The Trans-Pacific Partnership is just plain no good

Contributed by Joe Montero

Among those who know something about it, the Trans Pacific Partnership (TPP) is very unpopular. The suggestion that it is about corporate greed trying to impose a multinational agenda that is not in the interests of the countries concerned is often made.

This is not exactly right. There is more to it than this. Over emphasis on greed diverts from the deeper reason why it has come about.

The TPP is an agreement that has nothing to do with the promotion of real free trade. It is a scheme to impose a tougher regional control of the dominant economy in the Pacific region. This is the United States. Never mind that it is now out of the TPP mark 2. It can be changed down the track, just by stroke of the pen.

Underlying everything, is that the dominant corporations are American based. This is an economy moving to consolidate its hold on global resources and markets. Donald Trump doesn’t have to sign up for this to proceed, or for the TPP to facilitate it.  This is taken care of by already existing arrangements and the dominance of these corporations in many of the countries concerned.

What is different about the TPP, is that the purpose is to increase the mobility of labour and capital to a new level.

Arrangements being signed to will in the long-run lead to the circulation of more cheap labour. Some workers in the lowest wage countries might get some benefit. But this will have a detrimental effect in the higher wage countries, and ultimately, drive a race to the bottom for all.

Even more important, is the movement towards the complete freeing of investment flows and leaving no place untouched. This will encourage the further growth of the speculative economy, while at the same time, outlaw governments from taking measures that restrict it.

The move towards consensus politics over this in Australia is wrong, no matter which way you cut it. Talk about changing it afterwards is nonsense. The agreement cedes this. It is the reason why there is now a new groundswell of opposition. The campaign to change Labor’s most recent position is being led by the unions. The executive of the Victorian Trades  Hall Council, which represents the unions in the state,  unanimously voted last week to oppose and campaign against the TPP. A groundswell of opposition is also growing within the Labor Party.

The TPP will not lead to jobs and economic prosperity for most people. What it will do, is lead to a transfer regional income to the richest and most powerful, and it will tighten the grip of the dominant corporations over the political process. This is a recipe for the escalation of corruption. We already have far too much of it and don’t need any more.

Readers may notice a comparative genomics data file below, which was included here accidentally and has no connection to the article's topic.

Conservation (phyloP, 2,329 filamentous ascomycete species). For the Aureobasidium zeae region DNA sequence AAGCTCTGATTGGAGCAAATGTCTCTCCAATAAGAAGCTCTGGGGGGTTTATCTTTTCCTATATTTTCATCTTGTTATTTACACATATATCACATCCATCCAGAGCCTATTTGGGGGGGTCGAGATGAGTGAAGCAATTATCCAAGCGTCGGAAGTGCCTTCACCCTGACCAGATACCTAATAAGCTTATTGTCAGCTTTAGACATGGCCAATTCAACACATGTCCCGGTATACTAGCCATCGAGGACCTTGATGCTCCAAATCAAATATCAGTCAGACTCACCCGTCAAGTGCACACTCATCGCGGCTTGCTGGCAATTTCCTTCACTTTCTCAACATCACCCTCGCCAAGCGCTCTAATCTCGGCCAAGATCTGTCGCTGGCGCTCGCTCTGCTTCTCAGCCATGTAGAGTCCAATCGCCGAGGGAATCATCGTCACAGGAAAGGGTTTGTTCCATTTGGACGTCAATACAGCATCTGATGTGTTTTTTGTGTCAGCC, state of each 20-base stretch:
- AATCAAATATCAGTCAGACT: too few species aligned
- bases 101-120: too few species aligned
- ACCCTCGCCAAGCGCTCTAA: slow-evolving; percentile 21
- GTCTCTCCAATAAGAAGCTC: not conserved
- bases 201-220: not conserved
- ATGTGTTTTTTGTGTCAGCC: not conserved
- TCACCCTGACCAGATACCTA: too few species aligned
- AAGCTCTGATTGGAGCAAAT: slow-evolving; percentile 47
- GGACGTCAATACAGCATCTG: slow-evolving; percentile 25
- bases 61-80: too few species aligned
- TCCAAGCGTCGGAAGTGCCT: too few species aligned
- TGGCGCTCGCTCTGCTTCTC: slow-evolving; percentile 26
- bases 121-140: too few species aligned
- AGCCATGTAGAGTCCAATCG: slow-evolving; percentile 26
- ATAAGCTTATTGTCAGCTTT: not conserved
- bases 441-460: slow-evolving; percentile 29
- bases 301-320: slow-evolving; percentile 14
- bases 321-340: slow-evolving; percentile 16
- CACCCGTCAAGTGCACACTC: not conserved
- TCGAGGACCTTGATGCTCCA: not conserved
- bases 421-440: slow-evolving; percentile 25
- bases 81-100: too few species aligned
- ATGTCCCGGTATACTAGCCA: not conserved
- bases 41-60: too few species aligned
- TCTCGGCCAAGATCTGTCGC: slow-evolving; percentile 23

This last effect, by courtesy of the hemming in of government capacity to exercise controls over the economy, means there will be less capacity to take measures to protect the environment, provide welfare, build the affordable public education and health systems and more.

When it comes to intellectual property, most of the attention has been on the advantage the TPP would bring to drug companies and the end to cheap medicines. This is bad enough. there is more. It will provide the dominant corporations with a great deal of control over knowledge relating to the technology and processes that drive the economy.

A global mechanism to regulate trade and punish governments that break the imposed conditions will be put in place. The governing bodies and tribunals that deal with allegations, will largely staffed with representatives of the corporations.

If signed and ratified, the TPP organize business activity under one gigantic umbrella of new rules, likely to change our living environment in ways very different from what elected officials tell us.

A group of well organised and connected corporations will hold the power in its hands, and this will increase its control over the Australian economy and society. There can be no doubt that there will be an attempt to use TPP will be used, as a block against the Chinese challenge to US supremacy, and this will contribute to raising global tensions and putting national economies under threat.

The secrecy that has surrounded the progress of this agreement suggests that those involved have a lot to hide, and on its own, is a good reason to be wary.

Australia’s interests don’t lie in signing up with the TPP. Improving trade relations with other countries is important. There can be mutual benefit in this, so long as agreement is reached, which all as equals, does not hand power to corporations and reduce the power of governments over economic policy, and is not designed to fuel a race to the bottom in wages and working conditions.


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